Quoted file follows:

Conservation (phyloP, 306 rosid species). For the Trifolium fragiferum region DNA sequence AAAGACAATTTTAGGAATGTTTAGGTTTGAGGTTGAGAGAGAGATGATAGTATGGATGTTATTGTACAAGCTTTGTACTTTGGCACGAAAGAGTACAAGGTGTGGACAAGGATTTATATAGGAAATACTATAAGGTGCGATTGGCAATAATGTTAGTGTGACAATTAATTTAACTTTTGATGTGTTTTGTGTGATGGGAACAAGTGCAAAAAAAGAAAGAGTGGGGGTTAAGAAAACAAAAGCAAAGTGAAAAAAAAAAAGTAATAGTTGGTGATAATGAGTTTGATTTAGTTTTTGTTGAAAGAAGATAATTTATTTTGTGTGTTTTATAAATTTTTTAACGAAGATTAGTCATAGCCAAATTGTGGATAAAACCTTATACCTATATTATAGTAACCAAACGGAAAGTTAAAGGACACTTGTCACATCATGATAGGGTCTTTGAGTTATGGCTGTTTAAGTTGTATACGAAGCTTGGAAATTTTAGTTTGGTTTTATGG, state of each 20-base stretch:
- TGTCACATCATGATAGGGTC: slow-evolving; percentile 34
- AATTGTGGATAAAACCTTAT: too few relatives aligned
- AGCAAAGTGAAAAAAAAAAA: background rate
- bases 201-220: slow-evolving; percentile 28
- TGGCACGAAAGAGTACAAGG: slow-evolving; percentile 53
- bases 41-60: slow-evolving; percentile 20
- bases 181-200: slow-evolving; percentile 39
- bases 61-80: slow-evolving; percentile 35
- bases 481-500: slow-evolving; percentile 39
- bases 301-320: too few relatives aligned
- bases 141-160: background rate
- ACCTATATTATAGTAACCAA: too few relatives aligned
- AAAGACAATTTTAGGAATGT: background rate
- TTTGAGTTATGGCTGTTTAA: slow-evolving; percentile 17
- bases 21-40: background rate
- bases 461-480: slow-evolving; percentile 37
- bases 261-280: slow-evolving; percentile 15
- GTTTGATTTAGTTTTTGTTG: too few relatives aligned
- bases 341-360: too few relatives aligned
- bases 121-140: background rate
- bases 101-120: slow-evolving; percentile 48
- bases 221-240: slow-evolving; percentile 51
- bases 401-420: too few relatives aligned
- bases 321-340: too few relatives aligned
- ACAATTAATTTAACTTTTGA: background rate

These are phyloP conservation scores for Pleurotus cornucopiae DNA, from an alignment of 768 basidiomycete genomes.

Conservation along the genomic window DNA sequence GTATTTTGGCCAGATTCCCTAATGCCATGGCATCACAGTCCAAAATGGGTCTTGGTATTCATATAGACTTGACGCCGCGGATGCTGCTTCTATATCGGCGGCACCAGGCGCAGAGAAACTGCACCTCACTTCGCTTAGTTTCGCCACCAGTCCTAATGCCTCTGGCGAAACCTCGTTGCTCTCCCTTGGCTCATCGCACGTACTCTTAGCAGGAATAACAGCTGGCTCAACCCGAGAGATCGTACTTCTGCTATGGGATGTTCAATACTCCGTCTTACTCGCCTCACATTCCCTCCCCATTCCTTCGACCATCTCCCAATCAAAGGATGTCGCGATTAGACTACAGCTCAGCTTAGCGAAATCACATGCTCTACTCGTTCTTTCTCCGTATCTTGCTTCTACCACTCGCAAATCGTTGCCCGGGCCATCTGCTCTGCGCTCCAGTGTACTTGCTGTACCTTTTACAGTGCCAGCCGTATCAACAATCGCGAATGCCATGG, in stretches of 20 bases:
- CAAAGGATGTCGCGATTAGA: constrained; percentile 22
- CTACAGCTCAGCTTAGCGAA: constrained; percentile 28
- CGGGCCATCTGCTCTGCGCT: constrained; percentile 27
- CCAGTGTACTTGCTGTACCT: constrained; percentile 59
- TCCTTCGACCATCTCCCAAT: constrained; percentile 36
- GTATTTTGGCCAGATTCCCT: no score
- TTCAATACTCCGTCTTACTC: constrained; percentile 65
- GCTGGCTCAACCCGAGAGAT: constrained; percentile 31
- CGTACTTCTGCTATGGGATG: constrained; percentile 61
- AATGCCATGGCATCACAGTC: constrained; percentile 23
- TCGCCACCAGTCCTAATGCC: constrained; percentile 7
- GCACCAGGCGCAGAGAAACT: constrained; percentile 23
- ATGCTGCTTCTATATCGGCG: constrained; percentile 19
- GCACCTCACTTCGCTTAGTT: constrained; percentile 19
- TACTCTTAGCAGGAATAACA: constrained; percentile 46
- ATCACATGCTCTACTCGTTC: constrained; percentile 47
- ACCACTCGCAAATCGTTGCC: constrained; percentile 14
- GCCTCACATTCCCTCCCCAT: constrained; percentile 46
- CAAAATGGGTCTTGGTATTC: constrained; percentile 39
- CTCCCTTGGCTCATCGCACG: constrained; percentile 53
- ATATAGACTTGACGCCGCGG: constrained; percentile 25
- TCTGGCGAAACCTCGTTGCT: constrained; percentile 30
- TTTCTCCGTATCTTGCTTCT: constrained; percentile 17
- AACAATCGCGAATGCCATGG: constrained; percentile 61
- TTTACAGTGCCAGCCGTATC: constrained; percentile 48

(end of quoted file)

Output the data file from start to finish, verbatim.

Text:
Conservation (phyloP, 306 rosid species). For the Trifolium fragiferum region DNA sequence AAAGACAATTTTAGGAATGTTTAGGTTTGAGGTTGAGAGAGAGATGATAGTATGGATGTTATTGTACAAGCTTTGTACTTTGGCACGAAAGAGTACAAGGTGTGGACAAGGATTTATATAGGAAATACTATAAGGTGCGATTGGCAATAATGTTAGTGTGACAATTAATTTAACTTTTGATGTGTTTTGTGTGATGGGAACAAGTGCAAAAAAAGAAAGAGTGGGGGTTAAGAAAACAAAAGCAAAGTGAAAAAAAAAAAGTAATAGTTGGTGATAATGAGTTTGATTTAGTTTTTGTTGAAAGAAGATAATTTATTTTGTGTGTTTTATAAATTTTTTAACGAAGATTAGTCATAGCCAAATTGTGGATAAAACCTTATACCTATATTATAGTAACCAAACGGAAAGTTAAAGGACACTTGTCACATCATGATAGGGTCTTTGAGTTATGGCTGTTTAAGTTGTATACGAAGCTTGGAAATTTTAGTTTGGTTTTATGG, state of each 20-base stretch:
- TGTCACATCATGATAGGGTC: slow-evolving; percentile 34
- AATTGTGGATAAAACCTTAT: too few relatives aligned
- AGCAAAGTGAAAAAAAAAAA: background rate
- bases 201-220: slow-evolving; percentile 28
- TGGCACGAAAGAGTACAAGG: slow-evolving; percentile 53
- bases 41-60: slow-evolving; percentile 20
- bases 181-200: slow-evolving; percentile 39
- bases 61-80: slow-evolving; percentile 35
- bases 481-500: slow-evolving; percentile 39
- bases 301-320: too few relatives aligned
- bases 141-160: background rate
- ACCTATATTATAGTAACCAA: too few relatives aligned
- AAAGACAATTTTAGGAATGT: background rate
- TTTGAGTTATGGCTGTTTAA: slow-evolving; percentile 17
- bases 21-40: background rate
- bases 461-480: slow-evolving; percentile 37
- bases 261-280: slow-evolving; percentile 15
- GTTTGATTTAGTTTTTGTTG: too few relatives aligned
- bases 341-360: too few relatives aligned
- bases 121-140: background rate
- bases 101-120: slow-evolving; percentile 48
- bases 221-240: slow-evolving; percentile 51
- bases 401-420: too few relatives aligned
- bases 321-340: too few relatives aligned
- ACAATTAATTTAACTTTTGA: background rate

These are phyloP conservation scores for Pleurotus cornucopiae DNA, from an alignment of 768 basidiomycete genomes.

Conservation along the genomic window DNA sequence GTATTTTGGCCAGATTCCCTAATGCCATGGCATCACAGTCCAAAATGGGTCTTGGTATTCATATAGACTTGACGCCGCGGATGCTGCTTCTATATCGGCGGCACCAGGCGCAGAGAAACTGCACCTCACTTCGCTTAGTTTCGCCACCAGTCCTAATGCCTCTGGCGAAACCTCGTTGCTCTCCCTTGGCTCATCGCACGTACTCTTAGCAGGAATAACAGCTGGCTCAACCCGAGAGATCGTACTTCTGCTATGGGATGTTCAATACTCCGTCTTACTCGCCTCACATTCCCTCCCCATTCCTTCGACCATCTCCCAATCAAAGGATGTCGCGATTAGACTACAGCTCAGCTTAGCGAAATCACATGCTCTACTCGTTCTTTCTCCGTATCTTGCTTCTACCACTCGCAAATCGTTGCCCGGGCCATCTGCTCTGCGCTCCAGTGTACTTGCTGTACCTTTTACAGTGCCAGCCGTATCAACAATCGCGAATGCCATGG, in stretches of 20 bases:
- CAAAGGATGTCGCGATTAGA: constrained; percentile 22
- CTACAGCTCAGCTTAGCGAA: constrained; percentile 28
- CGGGCCATCTGCTCTGCGCT: constrained; percentile 27
- CCAGTGTACTTGCTGTACCT: constrained; percentile 59
- TCCTTCGACCATCTCCCAAT: constrained; percentile 36
- GTATTTTGGCCAGATTCCCT: no score
- TTCAATACTCCGTCTTACTC: constrained; percentile 65
- GCTGGCTCAACCCGAGAGAT: constrained; percentile 31
- CGTACTTCTGCTATGGGATG: constrained; percentile 61
- AATGCCATGGCATCACAGTC: constrained; percentile 23
- TCGCCACCAGTCCTAATGCC: constrained; percentile 7
- GCACCAGGCGCAGAGAAACT: constrained; percentile 23
- ATGCTGCTTCTATATCGGCG: constrained; percentile 19
- GCACCTCACTTCGCTTAGTT: constrained; percentile 19
- TACTCTTAGCAGGAATAACA: constrained; percentile 46
- ATCACATGCTCTACTCGTTC: constrained; percentile 47
- ACCACTCGCAAATCGTTGCC: constrained; percentile 14
- GCCTCACATTCCCTCCCCAT: constrained; percentile 46
- CAAAATGGGTCTTGGTATTC: constrained; percentile 39
- CTCCCTTGGCTCATCGCACG: constrained; percentile 53
- ATATAGACTTGACGCCGCGG: constrained; percentile 25
- TCTGGCGAAACCTCGTTGCT: constrained; percentile 30
- TTTCTCCGTATCTTGCTTCT: constrained; percentile 17
- AACAATCGCGAATGCCATGG: constrained; percentile 61
- TTTACAGTGCCAGCCGTATC: constrained; percentile 48